Retrato do autor
16+ Works 132 Membros 1 Review

About the Author

John Seelye is a Graduate Research Professor at the University of Florida.

Includes the name: John D Seelye

Obras por John Seelye

Associated Works

Pride and Prejudice (1813) — Introdução, algumas edições81,289 exemplares
The Adventures of Huckleberry Finn (1884) — Introdução, algumas edições43,316 exemplares
The Adventures of Tom Sawyer (1876) — Introdução, algumas edições33,185 exemplares
The Red Pony (1933) — Introdução, algumas edições5,512 exemplares
Captains Courageous (1896) — Introdução, algumas edições5,147 exemplares
Tarzan of the Apes (1914) — Introdução, algumas edições4,911 exemplares
A Princess of Mars (1912) — Introdução, algumas edições4,234 exemplares
Two Years Before the Mast (1840) — Introdução, algumas edições3,413 exemplares
Finding colonial Americas : essays honoring J.A. Leo Lemay (2001) — Contribuidor — 4 exemplares


Conhecimento Comum



I think this is one of the better short story collections I have read recently. Not all the stories were stellar, when are they ever? The short biography/introductions to each author describing their life, influences and effect on the genre were quite good.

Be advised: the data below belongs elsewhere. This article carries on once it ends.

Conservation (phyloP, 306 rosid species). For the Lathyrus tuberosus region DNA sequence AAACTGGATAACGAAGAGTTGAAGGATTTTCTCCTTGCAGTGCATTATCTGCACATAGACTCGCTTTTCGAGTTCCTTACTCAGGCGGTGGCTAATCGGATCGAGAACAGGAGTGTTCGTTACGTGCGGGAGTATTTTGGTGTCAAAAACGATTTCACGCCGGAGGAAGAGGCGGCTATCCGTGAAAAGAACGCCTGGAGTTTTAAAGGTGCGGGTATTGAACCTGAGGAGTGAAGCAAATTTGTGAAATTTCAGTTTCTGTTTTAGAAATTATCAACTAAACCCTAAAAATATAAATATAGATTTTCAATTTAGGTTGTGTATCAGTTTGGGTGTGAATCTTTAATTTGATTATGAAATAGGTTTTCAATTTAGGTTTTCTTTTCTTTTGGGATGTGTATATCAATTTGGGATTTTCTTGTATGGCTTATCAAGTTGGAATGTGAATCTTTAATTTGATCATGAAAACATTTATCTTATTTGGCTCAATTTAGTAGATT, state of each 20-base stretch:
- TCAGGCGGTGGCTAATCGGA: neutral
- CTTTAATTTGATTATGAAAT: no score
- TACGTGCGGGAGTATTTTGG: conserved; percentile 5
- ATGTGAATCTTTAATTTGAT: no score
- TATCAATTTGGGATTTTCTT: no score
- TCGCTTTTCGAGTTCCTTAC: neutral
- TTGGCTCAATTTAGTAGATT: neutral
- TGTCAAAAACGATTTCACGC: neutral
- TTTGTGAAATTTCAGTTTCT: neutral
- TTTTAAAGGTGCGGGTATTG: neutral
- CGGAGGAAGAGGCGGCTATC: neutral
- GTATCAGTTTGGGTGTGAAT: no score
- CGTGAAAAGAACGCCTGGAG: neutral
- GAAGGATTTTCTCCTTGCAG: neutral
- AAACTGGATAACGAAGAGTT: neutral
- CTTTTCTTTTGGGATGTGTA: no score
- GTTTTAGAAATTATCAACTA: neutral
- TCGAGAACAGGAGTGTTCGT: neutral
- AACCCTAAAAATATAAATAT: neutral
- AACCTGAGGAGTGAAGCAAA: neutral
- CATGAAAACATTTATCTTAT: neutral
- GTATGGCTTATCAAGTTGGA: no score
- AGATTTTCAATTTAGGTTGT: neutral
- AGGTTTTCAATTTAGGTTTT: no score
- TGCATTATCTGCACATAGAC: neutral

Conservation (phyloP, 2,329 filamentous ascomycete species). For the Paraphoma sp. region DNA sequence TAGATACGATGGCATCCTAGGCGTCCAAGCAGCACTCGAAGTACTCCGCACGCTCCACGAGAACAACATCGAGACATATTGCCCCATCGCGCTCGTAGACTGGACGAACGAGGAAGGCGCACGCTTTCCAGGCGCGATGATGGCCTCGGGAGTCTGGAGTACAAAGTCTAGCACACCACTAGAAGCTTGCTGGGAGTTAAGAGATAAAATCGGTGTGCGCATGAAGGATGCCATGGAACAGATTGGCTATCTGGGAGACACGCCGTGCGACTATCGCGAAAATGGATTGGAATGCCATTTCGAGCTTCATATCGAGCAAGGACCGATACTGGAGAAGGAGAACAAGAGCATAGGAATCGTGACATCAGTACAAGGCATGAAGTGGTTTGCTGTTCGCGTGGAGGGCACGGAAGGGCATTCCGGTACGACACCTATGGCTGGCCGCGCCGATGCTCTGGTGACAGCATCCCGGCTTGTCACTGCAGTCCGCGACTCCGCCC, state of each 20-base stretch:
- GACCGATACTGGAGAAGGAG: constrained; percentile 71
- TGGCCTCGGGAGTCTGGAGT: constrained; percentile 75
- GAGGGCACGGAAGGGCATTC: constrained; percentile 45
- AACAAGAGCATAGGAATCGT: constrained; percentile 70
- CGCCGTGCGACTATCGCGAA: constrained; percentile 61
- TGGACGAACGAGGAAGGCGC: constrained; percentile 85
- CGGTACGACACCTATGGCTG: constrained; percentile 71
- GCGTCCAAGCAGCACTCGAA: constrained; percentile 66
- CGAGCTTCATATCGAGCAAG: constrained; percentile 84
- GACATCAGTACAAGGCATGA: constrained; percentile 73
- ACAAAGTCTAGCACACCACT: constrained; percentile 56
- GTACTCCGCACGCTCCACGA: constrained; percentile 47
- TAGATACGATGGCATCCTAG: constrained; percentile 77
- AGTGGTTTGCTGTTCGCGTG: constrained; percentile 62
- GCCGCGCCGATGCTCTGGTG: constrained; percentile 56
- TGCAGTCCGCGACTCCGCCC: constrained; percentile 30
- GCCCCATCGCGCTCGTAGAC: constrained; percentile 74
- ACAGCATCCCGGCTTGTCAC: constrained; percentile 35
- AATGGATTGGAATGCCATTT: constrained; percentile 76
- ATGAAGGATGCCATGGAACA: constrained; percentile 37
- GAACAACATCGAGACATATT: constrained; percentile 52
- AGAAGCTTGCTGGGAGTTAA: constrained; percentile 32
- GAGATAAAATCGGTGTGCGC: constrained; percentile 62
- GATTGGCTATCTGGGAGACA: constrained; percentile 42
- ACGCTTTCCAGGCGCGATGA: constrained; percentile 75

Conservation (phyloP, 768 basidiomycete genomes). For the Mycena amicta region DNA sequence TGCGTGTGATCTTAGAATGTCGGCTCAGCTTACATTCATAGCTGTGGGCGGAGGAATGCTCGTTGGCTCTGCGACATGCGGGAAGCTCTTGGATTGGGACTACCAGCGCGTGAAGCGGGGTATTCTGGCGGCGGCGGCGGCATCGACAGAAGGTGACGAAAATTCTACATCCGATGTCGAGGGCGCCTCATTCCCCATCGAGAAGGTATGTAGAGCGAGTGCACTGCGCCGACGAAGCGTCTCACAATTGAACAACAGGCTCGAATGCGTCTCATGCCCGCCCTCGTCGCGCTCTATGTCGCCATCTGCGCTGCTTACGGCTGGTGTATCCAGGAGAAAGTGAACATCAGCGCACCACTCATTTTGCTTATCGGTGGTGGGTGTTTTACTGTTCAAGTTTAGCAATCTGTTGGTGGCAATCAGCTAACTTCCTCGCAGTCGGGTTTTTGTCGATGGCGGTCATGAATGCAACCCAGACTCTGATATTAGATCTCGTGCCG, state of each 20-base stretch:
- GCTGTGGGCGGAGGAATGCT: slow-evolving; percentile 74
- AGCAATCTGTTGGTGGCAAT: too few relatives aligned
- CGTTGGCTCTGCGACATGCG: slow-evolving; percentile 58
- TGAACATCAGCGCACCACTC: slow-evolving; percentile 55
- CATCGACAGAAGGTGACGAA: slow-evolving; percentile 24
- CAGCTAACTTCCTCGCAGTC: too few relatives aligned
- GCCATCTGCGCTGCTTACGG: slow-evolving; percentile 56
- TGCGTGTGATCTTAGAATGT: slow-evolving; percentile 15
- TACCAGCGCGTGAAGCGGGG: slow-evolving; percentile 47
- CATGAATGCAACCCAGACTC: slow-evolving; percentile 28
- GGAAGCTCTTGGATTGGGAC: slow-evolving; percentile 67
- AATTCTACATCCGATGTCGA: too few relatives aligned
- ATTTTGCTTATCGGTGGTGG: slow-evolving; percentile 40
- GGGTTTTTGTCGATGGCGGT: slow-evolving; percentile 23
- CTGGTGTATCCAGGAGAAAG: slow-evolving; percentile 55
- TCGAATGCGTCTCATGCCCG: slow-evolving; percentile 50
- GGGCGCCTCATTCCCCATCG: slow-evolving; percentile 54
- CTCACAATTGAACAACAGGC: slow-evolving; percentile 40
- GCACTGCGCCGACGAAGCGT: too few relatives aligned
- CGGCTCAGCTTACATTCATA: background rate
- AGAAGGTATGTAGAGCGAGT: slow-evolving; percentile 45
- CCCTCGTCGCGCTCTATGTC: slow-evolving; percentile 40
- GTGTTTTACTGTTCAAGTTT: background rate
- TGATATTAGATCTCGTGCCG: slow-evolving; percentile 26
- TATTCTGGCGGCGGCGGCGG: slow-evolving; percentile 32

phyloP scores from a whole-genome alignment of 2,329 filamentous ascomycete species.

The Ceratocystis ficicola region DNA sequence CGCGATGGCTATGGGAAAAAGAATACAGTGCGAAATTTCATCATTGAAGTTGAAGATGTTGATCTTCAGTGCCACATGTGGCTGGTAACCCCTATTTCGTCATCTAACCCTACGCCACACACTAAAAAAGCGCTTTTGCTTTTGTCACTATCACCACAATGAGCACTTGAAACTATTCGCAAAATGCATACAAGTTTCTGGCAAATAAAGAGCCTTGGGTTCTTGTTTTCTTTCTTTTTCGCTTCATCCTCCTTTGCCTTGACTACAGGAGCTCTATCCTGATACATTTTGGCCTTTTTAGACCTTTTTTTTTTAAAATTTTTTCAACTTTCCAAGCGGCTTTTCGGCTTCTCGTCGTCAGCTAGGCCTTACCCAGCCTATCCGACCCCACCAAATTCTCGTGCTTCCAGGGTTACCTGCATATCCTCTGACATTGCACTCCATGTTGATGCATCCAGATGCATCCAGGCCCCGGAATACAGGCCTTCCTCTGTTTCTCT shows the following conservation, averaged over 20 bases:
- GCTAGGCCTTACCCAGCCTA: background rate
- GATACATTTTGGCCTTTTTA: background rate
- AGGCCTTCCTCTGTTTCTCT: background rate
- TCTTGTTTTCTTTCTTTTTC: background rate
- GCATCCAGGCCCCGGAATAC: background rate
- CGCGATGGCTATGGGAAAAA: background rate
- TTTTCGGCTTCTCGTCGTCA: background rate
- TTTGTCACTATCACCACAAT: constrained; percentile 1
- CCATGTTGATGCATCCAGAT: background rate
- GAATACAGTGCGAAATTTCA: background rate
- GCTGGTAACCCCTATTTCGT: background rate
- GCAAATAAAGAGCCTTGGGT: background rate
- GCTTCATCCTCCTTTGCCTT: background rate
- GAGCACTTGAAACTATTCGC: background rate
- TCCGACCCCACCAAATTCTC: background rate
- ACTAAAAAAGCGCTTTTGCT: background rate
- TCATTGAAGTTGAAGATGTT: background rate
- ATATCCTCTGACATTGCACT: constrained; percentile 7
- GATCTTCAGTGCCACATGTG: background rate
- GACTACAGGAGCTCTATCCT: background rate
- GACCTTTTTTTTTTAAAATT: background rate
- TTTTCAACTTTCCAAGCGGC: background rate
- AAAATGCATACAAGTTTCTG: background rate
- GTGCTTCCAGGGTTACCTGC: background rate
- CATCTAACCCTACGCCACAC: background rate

I was not too fond of Bret Harte and Mark Twain, but I knew that, as always some of their stories are delightful, but they have a very cynical tone, and smack of someone who is an interloper judging the place, not someone who loves the west.

Ambrose Bierce was too wordy for my taste, but had a nice haunted gothic tone going on.

Owen Wister I had read and enjoyed before, and his was a friendly sort of writing, amusing to read. Frederic Remington was good too, only his dialect for the Native American was nigh unto unreadable. That bothered me about many of the stories in this collection. Stephen Crane I enjoyed. The one Jack London was amazingly not depressing and I liked it as well. O. Henry was familiar to me. I'm not sure why his writing went out of style, I like finishing a story with a smile.

Frank Norris was new to me. Again, the story would have been more enjoyable if it weren't for the strained effort to write dialect.

Stewart Edward White is the overall winner in this collection. I had never heard of him before, but I liked every one of his contributions. Straight-forward western writing with the details to prove that he had been there and enjoyed it himself, and the humor to make me laugh.

Surprisingly, the only author I couldn't stomach at all was Mary H. Austen. I tried to read her. I usually enjoy mystic thoughts on the desert and native populations and all, but her strained use of big words and negativity were too much for me. I had to reread her sentences several times to get any sense at all out of them, and even then I wasn't sure of it.
… (mais)
MrsLee | Mar 23, 2015 |


You May Also Like

Associated Authors


Also by

Tabelas & Gráficos